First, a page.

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Magic: The Gathering: Planes Of The Multiverse: A Visual History Book Review

“Magic The Gathering: Planes Of The Multiverse: A Visual History” provides a nice overview of the mythology.

Penned by Jay Annell, “Magic: The Gathering: Planes Of The Multiverse: A Visual History” is a hardcover book that explores the world of the mega popular “Magic: The Gathering” card game. Accompanied by stunning card art that has been blown up to a full page or pages (which is a treat in and out of itself), the book spotlights the fantasy worlds within this universe ala Dominaria, Mirrodin, New Phyrexia, Tarkir, Alara, Kaladesh, Amonkhet, Ixalan, Ravnica, Arcavios, Eldraine, Fiora, Ikoria, Kaldheim, Kylem, Theros, Zendikar, Innistrad and Kamigawa. Along with descriptions, history, and key events about each plane of existence, readers also get to learn about the legendary Planeswalkers (such as Chanda Nalaar, Jace Beleren and Nicol Bolas) in these places along with locations/landscapes, weapons and tech, and other inhabitants, clans, guilds, cults, warriors, Gods, and, of course, towering monsters.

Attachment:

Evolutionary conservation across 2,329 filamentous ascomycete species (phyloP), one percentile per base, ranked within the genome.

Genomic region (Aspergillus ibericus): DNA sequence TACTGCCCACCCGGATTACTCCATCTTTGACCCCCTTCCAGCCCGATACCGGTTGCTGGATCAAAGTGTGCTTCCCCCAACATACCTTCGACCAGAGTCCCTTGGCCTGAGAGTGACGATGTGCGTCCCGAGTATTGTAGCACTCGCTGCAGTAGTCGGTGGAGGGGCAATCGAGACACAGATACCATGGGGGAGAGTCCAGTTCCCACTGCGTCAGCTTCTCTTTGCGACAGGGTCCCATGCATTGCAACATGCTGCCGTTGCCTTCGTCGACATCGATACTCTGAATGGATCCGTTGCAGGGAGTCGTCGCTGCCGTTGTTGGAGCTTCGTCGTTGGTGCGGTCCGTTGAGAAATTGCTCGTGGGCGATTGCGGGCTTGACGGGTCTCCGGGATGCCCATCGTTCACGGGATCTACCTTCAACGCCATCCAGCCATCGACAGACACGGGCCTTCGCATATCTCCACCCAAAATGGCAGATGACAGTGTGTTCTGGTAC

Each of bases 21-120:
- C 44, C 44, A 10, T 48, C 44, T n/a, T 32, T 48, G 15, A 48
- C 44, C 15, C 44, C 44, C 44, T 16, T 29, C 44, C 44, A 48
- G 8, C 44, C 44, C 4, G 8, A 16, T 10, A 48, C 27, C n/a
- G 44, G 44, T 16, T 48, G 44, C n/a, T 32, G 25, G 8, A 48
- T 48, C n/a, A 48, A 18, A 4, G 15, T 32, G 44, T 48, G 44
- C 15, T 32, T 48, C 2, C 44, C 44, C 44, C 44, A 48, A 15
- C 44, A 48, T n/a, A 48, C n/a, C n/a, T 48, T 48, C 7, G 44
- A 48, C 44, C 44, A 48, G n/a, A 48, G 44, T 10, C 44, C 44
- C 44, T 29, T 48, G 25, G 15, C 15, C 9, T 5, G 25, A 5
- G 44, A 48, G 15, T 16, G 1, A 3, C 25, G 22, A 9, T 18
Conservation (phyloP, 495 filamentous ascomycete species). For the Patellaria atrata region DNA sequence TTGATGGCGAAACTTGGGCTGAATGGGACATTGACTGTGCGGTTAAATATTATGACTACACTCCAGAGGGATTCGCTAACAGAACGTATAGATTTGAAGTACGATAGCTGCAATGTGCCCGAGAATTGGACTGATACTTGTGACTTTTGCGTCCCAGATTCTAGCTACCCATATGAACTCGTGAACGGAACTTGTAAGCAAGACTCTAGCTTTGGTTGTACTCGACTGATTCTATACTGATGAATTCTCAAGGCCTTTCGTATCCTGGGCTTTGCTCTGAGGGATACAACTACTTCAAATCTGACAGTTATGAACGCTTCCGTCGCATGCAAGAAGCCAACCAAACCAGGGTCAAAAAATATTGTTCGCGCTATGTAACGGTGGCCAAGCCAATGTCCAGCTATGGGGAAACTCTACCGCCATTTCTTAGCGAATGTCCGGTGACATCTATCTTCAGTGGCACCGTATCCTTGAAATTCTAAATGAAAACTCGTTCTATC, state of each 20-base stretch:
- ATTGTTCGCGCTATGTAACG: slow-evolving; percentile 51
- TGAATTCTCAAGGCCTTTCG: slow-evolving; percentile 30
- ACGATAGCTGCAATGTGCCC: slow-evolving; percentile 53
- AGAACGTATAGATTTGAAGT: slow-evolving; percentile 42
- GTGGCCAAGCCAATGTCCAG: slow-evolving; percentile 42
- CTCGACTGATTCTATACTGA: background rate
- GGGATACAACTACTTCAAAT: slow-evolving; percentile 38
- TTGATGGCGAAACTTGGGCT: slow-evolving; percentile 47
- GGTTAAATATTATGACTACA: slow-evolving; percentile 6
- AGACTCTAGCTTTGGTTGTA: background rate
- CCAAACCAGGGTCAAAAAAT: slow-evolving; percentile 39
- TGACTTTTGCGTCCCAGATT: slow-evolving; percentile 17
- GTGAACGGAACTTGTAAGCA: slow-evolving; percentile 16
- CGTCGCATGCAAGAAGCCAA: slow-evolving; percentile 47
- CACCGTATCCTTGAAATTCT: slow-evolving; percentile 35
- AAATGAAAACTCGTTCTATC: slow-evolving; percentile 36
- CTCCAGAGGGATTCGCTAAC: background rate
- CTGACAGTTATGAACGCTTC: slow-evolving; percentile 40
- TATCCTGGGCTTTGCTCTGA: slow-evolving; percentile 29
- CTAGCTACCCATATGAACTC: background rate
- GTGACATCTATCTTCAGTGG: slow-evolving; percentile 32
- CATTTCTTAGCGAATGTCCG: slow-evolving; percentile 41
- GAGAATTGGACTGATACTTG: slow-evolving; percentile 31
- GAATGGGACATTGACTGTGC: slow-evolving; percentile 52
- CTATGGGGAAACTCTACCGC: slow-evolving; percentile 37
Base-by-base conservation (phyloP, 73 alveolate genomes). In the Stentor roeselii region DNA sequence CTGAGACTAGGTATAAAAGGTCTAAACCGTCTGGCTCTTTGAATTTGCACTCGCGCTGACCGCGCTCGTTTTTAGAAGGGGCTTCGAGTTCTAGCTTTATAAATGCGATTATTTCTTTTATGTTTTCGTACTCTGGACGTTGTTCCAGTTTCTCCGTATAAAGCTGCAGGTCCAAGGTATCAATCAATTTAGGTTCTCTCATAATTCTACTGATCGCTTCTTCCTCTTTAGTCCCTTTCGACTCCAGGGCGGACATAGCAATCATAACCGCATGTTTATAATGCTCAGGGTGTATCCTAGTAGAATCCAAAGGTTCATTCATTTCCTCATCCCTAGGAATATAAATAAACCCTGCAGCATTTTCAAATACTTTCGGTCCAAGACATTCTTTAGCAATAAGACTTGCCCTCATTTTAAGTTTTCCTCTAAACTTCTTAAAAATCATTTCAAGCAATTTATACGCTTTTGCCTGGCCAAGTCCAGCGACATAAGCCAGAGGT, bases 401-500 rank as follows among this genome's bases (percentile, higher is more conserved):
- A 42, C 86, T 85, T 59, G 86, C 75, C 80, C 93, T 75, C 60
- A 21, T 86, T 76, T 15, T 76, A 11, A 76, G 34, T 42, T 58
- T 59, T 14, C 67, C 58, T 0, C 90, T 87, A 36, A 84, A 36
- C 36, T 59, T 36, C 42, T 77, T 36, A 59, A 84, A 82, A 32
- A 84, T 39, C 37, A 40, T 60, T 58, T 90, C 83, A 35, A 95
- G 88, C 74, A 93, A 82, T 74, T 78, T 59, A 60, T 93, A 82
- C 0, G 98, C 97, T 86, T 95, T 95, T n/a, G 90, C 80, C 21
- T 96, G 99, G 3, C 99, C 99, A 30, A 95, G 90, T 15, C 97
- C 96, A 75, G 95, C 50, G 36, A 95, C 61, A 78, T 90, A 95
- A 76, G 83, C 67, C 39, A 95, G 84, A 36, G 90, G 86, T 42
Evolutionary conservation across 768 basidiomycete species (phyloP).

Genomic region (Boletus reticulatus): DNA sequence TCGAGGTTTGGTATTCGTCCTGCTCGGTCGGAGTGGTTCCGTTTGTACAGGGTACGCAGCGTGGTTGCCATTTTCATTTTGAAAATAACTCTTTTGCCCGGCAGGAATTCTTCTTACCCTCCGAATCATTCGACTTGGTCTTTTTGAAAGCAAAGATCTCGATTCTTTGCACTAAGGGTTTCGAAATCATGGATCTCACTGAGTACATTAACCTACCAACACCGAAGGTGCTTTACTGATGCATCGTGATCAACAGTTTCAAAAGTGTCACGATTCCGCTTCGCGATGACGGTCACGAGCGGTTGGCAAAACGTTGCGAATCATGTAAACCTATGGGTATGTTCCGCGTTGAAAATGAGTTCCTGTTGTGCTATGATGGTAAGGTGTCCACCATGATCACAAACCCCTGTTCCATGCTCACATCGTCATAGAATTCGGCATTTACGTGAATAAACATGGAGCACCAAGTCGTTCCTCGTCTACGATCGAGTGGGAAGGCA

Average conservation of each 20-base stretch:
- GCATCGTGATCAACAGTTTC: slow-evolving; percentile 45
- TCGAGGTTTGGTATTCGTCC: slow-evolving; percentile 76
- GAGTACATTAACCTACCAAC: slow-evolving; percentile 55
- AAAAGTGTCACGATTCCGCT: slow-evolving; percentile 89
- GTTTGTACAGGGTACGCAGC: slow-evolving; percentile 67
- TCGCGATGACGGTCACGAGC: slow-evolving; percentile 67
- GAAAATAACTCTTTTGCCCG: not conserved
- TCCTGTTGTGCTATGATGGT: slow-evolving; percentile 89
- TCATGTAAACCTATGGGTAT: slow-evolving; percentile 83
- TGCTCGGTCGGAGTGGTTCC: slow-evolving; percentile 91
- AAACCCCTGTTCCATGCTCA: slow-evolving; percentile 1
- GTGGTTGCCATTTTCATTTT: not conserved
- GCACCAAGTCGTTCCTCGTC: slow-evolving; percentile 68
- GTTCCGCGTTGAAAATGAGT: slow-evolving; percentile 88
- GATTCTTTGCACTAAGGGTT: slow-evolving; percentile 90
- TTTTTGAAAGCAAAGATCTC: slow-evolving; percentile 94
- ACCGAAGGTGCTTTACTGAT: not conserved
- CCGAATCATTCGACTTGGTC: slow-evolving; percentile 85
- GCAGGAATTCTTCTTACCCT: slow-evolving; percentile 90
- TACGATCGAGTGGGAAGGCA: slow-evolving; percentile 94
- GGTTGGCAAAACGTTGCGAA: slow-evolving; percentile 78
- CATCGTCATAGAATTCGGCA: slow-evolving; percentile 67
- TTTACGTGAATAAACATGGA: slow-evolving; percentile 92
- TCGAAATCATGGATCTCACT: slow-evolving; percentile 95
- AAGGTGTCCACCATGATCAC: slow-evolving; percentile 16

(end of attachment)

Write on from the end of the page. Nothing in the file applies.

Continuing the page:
One of the things I hear the most about those interested in “Magic: The Gathering” is how daunting it seems to get into if you haven’t played it before. I was even guilty of this when I first dabbled into the game. While there may be a lot to absorb in terms of the world and the game mechanics, the learning curve is surprisingly not that steep. The mythology behind the game is a little more complex, but thankfully, this new book release provides a very thorough look at the world within the game.

While some sections may be a bit on the short side, Jay Annell captures the essence of each world which itself is often based on Earth’s own cultures ala Kylem reminding one of Ancient Rome or Amonkhet resembling Egypt. Not only does the author detail the lay of the land as it were, but he also helps readers understand the culture, vibe and atmosphere of each place. Sure, the art helps tremendously (I’ll get to that in a second), but he also provides important context such as stories about The World Tree of Kaldheim. Naturally, the other key focus here is the Planeswalkers which are essentially powerful wizards who are able to travel across planes of existence.

Reading aside, this is, after all, a visual history book and there are plenty of wondrous images to gawk out from cover to cover. Whether it’s Nicol Bolas the Planeswalker dragon, the pirates of the Brazen Coalition, the apex monster Snapdax or the creepy Ashiok, every image is brimming with imagination thanks to the numerous artists who bring this world to life.

Note: The book lacks an index which is a little bit frustrating for those who might want to use this as a reference book to jump to a certain entry like The Vicious Swarm for example.

September 15, 2021 - Posted by | Book review | , , , , , ,

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